A concerted and comprehensive effort to regulate tobacco did not emerge in the United States until after the Surgeon General's landmark 1964 report, Smoking and Health, demonstrated that smoking caused a plethora of diseases and teenage tobacco use was especially dangerous. (24) Unlike the government's research on tobacco, there is not a definitive report assessing the harms of social media on teenagers. Current studies of soeial media and its harmful effects can only demonstrate correlative relationships. However, while there may be spurious factors that impact the relationship between social media and its alleged harmful effects, (25) researchers are finding that social media use likely has some negative impact on teenagers' mental and physical well-being. (26)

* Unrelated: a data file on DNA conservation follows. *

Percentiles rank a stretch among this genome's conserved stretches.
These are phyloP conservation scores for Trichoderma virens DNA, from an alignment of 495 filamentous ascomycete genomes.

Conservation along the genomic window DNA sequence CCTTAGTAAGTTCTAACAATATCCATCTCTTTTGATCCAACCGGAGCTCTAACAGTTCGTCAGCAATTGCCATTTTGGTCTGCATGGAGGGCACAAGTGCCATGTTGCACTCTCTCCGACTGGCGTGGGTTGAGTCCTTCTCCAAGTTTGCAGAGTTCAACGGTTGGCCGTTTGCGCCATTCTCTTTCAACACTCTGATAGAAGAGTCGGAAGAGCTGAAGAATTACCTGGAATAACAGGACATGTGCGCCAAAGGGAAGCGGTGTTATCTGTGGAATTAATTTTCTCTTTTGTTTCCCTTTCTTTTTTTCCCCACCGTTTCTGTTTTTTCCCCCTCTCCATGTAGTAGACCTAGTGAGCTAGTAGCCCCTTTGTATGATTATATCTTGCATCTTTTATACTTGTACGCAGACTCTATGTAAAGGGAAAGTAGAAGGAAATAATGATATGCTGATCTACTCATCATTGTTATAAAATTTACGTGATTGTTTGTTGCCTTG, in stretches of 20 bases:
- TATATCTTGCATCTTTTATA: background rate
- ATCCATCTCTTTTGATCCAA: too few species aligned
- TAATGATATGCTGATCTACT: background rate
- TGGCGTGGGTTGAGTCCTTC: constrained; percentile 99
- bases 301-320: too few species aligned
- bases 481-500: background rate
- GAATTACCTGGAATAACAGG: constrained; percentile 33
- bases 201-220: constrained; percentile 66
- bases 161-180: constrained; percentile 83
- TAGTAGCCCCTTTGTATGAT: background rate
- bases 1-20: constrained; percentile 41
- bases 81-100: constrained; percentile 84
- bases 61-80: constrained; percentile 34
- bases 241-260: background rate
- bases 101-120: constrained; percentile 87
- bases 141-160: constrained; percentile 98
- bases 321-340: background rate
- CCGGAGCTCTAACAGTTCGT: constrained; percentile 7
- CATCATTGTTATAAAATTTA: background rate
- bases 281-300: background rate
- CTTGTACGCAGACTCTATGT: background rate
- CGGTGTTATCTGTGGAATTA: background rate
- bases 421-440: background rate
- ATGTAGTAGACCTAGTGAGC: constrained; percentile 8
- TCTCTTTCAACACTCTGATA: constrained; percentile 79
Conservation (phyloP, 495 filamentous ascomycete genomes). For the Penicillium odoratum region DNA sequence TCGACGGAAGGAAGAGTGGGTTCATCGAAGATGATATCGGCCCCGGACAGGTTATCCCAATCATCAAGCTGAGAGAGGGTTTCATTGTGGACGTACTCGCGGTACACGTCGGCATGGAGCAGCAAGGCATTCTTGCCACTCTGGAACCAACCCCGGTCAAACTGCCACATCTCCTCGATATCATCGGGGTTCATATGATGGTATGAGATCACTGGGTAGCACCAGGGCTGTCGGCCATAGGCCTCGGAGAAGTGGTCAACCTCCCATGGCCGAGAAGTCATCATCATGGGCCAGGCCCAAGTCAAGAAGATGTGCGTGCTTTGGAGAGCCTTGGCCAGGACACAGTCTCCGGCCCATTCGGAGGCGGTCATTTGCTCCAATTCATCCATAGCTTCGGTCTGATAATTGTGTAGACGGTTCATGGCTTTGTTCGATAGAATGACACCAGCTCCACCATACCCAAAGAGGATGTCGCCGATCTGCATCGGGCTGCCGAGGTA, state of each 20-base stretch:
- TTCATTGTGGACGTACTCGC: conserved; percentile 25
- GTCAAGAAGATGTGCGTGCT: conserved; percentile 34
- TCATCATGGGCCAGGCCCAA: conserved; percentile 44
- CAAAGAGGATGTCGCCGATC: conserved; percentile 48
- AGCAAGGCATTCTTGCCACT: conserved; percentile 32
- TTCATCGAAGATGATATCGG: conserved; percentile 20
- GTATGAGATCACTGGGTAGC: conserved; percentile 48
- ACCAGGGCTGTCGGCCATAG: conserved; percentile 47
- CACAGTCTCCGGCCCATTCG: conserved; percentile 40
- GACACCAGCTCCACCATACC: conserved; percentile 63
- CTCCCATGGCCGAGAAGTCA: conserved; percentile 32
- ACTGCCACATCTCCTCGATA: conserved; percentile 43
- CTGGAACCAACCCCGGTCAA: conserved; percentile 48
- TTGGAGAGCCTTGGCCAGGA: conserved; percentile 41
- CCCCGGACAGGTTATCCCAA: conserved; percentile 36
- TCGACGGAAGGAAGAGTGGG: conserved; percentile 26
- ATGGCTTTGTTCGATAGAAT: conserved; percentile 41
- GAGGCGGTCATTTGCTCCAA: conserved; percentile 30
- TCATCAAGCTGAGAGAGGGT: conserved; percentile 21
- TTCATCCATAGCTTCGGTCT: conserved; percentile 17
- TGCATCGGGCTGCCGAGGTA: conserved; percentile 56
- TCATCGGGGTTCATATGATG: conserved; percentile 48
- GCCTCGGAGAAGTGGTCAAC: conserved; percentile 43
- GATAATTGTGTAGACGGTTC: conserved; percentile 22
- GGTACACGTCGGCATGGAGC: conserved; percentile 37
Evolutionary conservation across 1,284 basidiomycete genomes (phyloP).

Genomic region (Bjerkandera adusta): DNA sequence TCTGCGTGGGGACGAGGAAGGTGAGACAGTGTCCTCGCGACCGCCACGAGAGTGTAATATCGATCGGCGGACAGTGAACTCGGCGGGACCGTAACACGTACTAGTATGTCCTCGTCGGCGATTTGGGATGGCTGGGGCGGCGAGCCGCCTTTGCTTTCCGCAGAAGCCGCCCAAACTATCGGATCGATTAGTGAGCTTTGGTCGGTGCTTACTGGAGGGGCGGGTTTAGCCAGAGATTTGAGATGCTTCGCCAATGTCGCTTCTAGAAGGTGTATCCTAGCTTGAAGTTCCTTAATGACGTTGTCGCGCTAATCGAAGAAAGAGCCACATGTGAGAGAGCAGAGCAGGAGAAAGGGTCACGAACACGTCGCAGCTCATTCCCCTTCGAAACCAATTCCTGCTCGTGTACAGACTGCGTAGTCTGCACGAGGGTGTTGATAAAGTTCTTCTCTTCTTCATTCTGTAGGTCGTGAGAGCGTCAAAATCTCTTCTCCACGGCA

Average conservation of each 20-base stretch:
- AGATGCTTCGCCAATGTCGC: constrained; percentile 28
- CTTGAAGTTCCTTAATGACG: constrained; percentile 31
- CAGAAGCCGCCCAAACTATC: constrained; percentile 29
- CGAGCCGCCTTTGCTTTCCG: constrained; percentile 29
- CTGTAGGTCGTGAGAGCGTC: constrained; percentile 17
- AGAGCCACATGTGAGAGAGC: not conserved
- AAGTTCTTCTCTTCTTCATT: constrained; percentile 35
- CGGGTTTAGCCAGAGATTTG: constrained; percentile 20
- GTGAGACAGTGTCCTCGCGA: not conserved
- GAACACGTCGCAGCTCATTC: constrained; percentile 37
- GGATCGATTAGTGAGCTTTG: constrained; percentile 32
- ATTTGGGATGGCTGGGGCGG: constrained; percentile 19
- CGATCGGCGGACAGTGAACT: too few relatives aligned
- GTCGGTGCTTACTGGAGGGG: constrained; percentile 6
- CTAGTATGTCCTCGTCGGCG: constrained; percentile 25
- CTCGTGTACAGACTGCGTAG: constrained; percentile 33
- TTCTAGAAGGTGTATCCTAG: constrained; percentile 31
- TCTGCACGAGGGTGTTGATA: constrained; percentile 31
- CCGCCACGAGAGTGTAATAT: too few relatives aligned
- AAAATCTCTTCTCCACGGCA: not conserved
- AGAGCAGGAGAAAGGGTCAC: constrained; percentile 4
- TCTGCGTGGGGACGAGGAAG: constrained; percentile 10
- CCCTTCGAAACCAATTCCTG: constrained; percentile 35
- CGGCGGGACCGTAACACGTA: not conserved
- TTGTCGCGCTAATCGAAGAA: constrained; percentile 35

Teenage social media use has been tied to increased feelings of inferiority. Internal Facebook research published by the WSJ has demonstrated that Facebook found that forty percent of teens who used Instagram said they began to feel "unattractive" after using the app. (27) The internal research also found that roughly twenty-five percent of teenage users who stated that they felt "not good enough" trace that feeling back to Instagram. (28) Greg Lukianoff and Jonathan Haidt, in their seminal book, The Coddling of the American Mind, argue that another one of social media's consequences is that teenage girls are now "bombarded with images of girls and women whose beauty is artificially enhanced, making girls ever more insecure about their own appearance." (2) '' Indeed, research has found that females may suffer more from the negative effects of social media use than males. (30) However, for both males and females, the negative impact of social media use on self-esteem is worse than the effects of other media. (31) Researchers have found that adolescents who spend an hour on social media suffer from a greater decrease in self-esteem than those who spend an hour playing video games or general computer use. (32)